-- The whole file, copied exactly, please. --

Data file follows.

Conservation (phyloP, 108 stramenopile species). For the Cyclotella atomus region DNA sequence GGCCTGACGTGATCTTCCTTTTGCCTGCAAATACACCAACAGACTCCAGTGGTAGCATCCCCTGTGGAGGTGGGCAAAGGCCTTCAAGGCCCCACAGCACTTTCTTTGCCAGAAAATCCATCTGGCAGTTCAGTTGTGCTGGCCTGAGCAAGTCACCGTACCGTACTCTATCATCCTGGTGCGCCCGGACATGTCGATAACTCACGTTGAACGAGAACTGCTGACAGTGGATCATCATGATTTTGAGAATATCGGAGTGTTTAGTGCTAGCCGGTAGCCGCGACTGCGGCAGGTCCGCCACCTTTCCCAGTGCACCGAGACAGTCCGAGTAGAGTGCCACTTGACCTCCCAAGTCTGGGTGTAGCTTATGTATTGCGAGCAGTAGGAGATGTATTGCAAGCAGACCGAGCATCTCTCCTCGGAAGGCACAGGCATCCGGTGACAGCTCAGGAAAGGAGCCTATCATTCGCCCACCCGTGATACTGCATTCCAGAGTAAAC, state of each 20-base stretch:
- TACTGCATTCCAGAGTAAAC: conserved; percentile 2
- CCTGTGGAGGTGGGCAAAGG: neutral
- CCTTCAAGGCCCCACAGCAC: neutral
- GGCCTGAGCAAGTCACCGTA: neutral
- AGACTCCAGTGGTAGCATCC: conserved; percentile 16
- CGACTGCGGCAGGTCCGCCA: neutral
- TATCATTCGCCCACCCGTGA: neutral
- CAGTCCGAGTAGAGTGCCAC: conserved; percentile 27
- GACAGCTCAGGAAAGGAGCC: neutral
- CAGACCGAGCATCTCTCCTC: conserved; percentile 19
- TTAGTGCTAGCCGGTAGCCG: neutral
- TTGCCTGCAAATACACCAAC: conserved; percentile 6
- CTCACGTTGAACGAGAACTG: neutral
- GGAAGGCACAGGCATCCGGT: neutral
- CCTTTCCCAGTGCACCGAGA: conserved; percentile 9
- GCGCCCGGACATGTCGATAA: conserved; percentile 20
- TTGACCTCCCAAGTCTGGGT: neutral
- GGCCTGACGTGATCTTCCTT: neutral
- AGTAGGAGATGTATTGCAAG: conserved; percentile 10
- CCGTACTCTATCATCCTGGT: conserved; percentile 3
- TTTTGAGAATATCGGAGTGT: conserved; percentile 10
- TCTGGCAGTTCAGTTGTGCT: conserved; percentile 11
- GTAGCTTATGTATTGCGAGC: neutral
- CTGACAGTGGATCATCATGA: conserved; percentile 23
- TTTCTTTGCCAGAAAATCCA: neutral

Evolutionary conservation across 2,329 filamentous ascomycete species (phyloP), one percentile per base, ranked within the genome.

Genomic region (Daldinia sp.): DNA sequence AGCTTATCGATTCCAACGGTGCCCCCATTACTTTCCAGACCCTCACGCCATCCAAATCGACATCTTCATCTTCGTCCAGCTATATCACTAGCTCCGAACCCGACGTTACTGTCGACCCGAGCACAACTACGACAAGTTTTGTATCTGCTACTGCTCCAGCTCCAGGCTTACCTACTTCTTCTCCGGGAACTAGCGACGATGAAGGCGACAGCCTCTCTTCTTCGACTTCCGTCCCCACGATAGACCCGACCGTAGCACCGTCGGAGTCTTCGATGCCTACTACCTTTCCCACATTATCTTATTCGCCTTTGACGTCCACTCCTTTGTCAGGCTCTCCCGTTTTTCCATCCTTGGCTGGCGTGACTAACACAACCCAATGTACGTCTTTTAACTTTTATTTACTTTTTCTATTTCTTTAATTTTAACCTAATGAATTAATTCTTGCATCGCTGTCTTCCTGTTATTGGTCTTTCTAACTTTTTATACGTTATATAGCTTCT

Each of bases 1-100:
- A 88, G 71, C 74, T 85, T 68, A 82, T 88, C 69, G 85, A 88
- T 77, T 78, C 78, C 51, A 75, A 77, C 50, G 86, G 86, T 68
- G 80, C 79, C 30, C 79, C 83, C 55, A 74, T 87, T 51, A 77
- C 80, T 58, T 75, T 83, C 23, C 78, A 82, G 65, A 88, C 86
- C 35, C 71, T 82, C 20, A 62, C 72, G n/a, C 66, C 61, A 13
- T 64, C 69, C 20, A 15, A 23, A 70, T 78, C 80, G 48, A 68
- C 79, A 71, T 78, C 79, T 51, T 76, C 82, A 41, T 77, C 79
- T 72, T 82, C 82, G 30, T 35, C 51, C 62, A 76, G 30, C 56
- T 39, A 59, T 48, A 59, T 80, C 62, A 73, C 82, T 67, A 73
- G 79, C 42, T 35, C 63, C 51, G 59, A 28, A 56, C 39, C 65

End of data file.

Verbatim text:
Conservation (phyloP, 108 stramenopile species). For the Cyclotella atomus region DNA sequence GGCCTGACGTGATCTTCCTTTTGCCTGCAAATACACCAACAGACTCCAGTGGTAGCATCCCCTGTGGAGGTGGGCAAAGGCCTTCAAGGCCCCACAGCACTTTCTTTGCCAGAAAATCCATCTGGCAGTTCAGTTGTGCTGGCCTGAGCAAGTCACCGTACCGTACTCTATCATCCTGGTGCGCCCGGACATGTCGATAACTCACGTTGAACGAGAACTGCTGACAGTGGATCATCATGATTTTGAGAATATCGGAGTGTTTAGTGCTAGCCGGTAGCCGCGACTGCGGCAGGTCCGCCACCTTTCCCAGTGCACCGAGACAGTCCGAGTAGAGTGCCACTTGACCTCCCAAGTCTGGGTGTAGCTTATGTATTGCGAGCAGTAGGAGATGTATTGCAAGCAGACCGAGCATCTCTCCTCGGAAGGCACAGGCATCCGGTGACAGCTCAGGAAAGGAGCCTATCATTCGCCCACCCGTGATACTGCATTCCAGAGTAAAC, state of each 20-base stretch:
- TACTGCATTCCAGAGTAAAC: conserved; percentile 2
- CCTGTGGAGGTGGGCAAAGG: neutral
- CCTTCAAGGCCCCACAGCAC: neutral
- GGCCTGAGCAAGTCACCGTA: neutral
- AGACTCCAGTGGTAGCATCC: conserved; percentile 16
- CGACTGCGGCAGGTCCGCCA: neutral
- TATCATTCGCCCACCCGTGA: neutral
- CAGTCCGAGTAGAGTGCCAC: conserved; percentile 27
- GACAGCTCAGGAAAGGAGCC: neutral
- CAGACCGAGCATCTCTCCTC: conserved; percentile 19
- TTAGTGCTAGCCGGTAGCCG: neutral
- TTGCCTGCAAATACACCAAC: conserved; percentile 6
- CTCACGTTGAACGAGAACTG: neutral
- GGAAGGCACAGGCATCCGGT: neutral
- CCTTTCCCAGTGCACCGAGA: conserved; percentile 9
- GCGCCCGGACATGTCGATAA: conserved; percentile 20
- TTGACCTCCCAAGTCTGGGT: neutral
- GGCCTGACGTGATCTTCCTT: neutral
- AGTAGGAGATGTATTGCAAG: conserved; percentile 10
- CCGTACTCTATCATCCTGGT: conserved; percentile 3
- TTTTGAGAATATCGGAGTGT: conserved; percentile 10
- TCTGGCAGTTCAGTTGTGCT: conserved; percentile 11
- GTAGCTTATGTATTGCGAGC: neutral
- CTGACAGTGGATCATCATGA: conserved; percentile 23
- TTTCTTTGCCAGAAAATCCA: neutral

Evolutionary conservation across 2,329 filamentous ascomycete species (phyloP), one percentile per base, ranked within the genome.

Genomic region (Daldinia sp.): DNA sequence AGCTTATCGATTCCAACGGTGCCCCCATTACTTTCCAGACCCTCACGCCATCCAAATCGACATCTTCATCTTCGTCCAGCTATATCACTAGCTCCGAACCCGACGTTACTGTCGACCCGAGCACAACTACGACAAGTTTTGTATCTGCTACTGCTCCAGCTCCAGGCTTACCTACTTCTTCTCCGGGAACTAGCGACGATGAAGGCGACAGCCTCTCTTCTTCGACTTCCGTCCCCACGATAGACCCGACCGTAGCACCGTCGGAGTCTTCGATGCCTACTACCTTTCCCACATTATCTTATTCGCCTTTGACGTCCACTCCTTTGTCAGGCTCTCCCGTTTTTCCATCCTTGGCTGGCGTGACTAACACAACCCAATGTACGTCTTTTAACTTTTATTTACTTTTTCTATTTCTTTAATTTTAACCTAATGAATTAATTCTTGCATCGCTGTCTTCCTGTTATTGGTCTTTCTAACTTTTTATACGTTATATAGCTTCT

Each of bases 1-100:
- A 88, G 71, C 74, T 85, T 68, A 82, T 88, C 69, G 85, A 88
- T 77, T 78, C 78, C 51, A 75, A 77, C 50, G 86, G 86, T 68
- G 80, C 79, C 30, C 79, C 83, C 55, A 74, T 87, T 51, A 77
- C 80, T 58, T 75, T 83, C 23, C 78, A 82, G 65, A 88, C 86
- C 35, C 71, T 82, C 20, A 62, C 72, G n/a, C 66, C 61, A 13
- T 64, C 69, C 20, A 15, A 23, A 70, T 78, C 80, G 48, A 68
- C 79, A 71, T 78, C 79, T 51, T 76, C 82, A 41, T 77, C 79
- T 72, T 82, C 82, G 30, T 35, C 51, C 62, A 76, G 30, C 56
- T 39, A 59, T 48, A 59, T 80, C 62, A 73, C 82, T 67, A 73
- G 79, C 42, T 35, C 63, C 51, G 59, A 28, A 56, C 39, C 65